Poll: Majority Recognize Political Bankruptcy of Democratic and Republican Parties

Outright majorities of the American people recognize the simple fact that Democrats and Republicans do not pursue policy objectives for the good of the country, but rather do nothing more than seek political advantage to the detriment of the country.  According to a new survey from The Hill:
The latest opinion poll conducted for The Hill indicated that a majority of voters believe both parties are motivated more by their search for partisan advantage than a desire to enact good policy.
Asked whether President Obama’s party was fighting more for a political boost or for what it truly believes is wise policy, 51 percent of voters selected the former option and 36 percent the latter, a negative margin of 15 points. 

In the case of the GOP, the difference was 19 points, with just 36 percent saying the party was motivated by genuine policy concerns and 55 percent saying their animating force was the pursuit of political advantage.
A similar pattern was seen regarding culpability for Washington’s toxic political atmosphere. Forty-four percent of voters said Republicans were more to blame for hostile partisan rhetoric in the nation’s capital, while 41 percent said the responsibility lay mainly with Obama and the Democrats.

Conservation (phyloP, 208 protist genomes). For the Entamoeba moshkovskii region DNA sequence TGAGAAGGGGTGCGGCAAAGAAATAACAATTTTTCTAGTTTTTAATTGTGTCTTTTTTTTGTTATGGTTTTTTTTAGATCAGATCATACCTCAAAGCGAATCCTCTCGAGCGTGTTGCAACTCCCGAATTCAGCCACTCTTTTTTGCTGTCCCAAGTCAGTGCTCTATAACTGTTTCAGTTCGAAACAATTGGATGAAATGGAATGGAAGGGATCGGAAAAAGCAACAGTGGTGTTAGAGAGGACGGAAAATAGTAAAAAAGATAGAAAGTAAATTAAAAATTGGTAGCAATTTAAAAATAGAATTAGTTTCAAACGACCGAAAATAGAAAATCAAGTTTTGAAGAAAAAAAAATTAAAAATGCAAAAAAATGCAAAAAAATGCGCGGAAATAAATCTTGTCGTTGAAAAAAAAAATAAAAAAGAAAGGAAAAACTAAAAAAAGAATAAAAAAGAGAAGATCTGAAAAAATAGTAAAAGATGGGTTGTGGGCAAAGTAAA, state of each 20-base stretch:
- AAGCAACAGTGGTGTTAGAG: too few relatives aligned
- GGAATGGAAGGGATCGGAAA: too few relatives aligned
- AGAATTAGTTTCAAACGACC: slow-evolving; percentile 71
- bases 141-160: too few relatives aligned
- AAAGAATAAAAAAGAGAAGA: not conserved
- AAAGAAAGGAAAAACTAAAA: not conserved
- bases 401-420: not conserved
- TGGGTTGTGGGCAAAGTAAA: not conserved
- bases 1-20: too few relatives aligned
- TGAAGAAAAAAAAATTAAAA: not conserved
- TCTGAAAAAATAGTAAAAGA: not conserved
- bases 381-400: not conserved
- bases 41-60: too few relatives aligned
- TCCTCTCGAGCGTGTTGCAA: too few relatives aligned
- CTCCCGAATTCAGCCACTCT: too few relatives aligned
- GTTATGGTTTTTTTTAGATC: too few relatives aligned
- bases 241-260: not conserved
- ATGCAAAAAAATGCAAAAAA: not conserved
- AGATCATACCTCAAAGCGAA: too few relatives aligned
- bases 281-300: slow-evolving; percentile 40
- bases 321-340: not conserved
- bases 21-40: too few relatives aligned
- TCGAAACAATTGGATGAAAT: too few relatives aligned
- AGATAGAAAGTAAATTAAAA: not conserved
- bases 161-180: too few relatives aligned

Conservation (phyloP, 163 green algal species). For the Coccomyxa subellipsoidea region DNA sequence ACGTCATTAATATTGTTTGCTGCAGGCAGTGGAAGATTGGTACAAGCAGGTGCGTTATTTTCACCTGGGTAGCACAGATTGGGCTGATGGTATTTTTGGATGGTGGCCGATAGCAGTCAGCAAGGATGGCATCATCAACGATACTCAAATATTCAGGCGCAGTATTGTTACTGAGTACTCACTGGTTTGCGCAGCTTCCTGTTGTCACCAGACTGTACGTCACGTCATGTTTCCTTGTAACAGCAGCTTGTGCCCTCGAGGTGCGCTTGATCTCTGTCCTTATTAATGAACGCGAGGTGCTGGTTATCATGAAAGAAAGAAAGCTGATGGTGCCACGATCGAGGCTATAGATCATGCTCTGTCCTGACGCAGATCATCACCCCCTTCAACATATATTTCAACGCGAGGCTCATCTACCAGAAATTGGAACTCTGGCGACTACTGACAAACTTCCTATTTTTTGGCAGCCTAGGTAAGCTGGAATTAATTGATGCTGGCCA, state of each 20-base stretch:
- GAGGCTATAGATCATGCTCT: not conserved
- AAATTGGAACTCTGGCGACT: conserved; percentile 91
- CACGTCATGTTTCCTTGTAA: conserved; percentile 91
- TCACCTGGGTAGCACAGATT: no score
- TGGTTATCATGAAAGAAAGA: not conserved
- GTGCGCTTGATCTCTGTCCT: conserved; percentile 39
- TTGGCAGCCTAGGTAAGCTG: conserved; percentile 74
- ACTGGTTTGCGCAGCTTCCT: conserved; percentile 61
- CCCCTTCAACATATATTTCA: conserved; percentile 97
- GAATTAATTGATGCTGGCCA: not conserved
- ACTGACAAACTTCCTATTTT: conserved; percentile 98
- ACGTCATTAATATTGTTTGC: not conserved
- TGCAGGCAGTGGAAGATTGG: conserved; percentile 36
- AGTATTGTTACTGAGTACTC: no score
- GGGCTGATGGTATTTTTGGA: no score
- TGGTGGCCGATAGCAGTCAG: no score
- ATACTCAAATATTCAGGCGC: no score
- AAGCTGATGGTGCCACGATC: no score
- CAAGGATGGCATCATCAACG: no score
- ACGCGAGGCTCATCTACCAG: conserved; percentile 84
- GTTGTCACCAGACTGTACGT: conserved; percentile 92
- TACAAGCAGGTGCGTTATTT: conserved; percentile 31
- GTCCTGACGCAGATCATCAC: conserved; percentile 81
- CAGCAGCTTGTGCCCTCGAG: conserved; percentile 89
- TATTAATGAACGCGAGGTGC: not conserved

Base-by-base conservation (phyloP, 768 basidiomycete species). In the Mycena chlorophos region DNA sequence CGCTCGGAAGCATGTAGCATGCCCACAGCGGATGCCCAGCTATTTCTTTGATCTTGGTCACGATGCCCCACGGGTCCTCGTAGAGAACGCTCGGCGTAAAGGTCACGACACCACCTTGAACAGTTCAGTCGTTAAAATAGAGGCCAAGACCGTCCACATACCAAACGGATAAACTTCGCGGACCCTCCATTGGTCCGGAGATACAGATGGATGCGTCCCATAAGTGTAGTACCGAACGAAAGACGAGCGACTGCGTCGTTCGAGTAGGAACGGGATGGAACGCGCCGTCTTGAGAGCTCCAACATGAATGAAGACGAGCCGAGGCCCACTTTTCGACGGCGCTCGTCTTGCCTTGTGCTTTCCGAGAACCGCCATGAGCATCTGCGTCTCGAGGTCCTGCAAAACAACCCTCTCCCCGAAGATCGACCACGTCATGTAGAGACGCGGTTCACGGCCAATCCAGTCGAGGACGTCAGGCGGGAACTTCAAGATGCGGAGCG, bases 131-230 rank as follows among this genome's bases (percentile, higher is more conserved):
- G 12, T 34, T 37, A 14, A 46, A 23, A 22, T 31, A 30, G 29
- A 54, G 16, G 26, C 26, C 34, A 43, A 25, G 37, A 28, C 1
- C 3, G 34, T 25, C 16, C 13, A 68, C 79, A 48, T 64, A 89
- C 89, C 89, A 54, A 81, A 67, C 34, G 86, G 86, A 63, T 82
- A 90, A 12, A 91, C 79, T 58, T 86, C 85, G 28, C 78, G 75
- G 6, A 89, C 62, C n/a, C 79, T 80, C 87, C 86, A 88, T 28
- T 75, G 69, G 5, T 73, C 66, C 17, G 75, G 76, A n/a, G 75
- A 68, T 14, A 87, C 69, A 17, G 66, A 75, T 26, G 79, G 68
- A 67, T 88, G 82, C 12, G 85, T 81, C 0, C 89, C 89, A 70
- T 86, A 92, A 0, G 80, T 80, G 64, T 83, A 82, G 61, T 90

15 comments:

Bret “Ginx” Alan said...

That isn't the conclusion of this poll. The results are probably just a display of how polarized the country is. It appears that 36% are fooled by Republicans and 36% are fooled by Democrats, so that leaves as little as 28% who realize that that both parties are corrupt. Of course, there are also those who may be so delusional as to think both parties are fine, so that might raise that 28% by whatever % of the population is double-clueless.

d.eris said...

You're right Bret, and I was actually thinking about that fact just a few minutes ago before I came back to look at the post again. Maybe I should have used the plural in the title as I did in the first sentence. I wish The Hill had released the full info and questionaire on the poll, but they didn't. So as you say:

36% are fooled by Democrats
36% are fooled by Republicans

You can fool some of the people all of the time.

Together, then, 72% are fooled by Democrats or Republicans.

You can fool all of these people some of the time.

But over 50% are not fooled by Republicans, and over 50% are not fooled by Democrats. The former majority likely includes Democrats and Independents, while the latter likely includes Republicans and Independents.

But you can't fool all of the people all of the time.

As for the 28% who aren't fooled by either the Republicans or Democrats? Well I guess you can't fool some of the people any of the time. We need more of those people.

TiradeFaction said...

If we could get those 28% politically active, might make a difference.

Bret “Ginx” Alan said...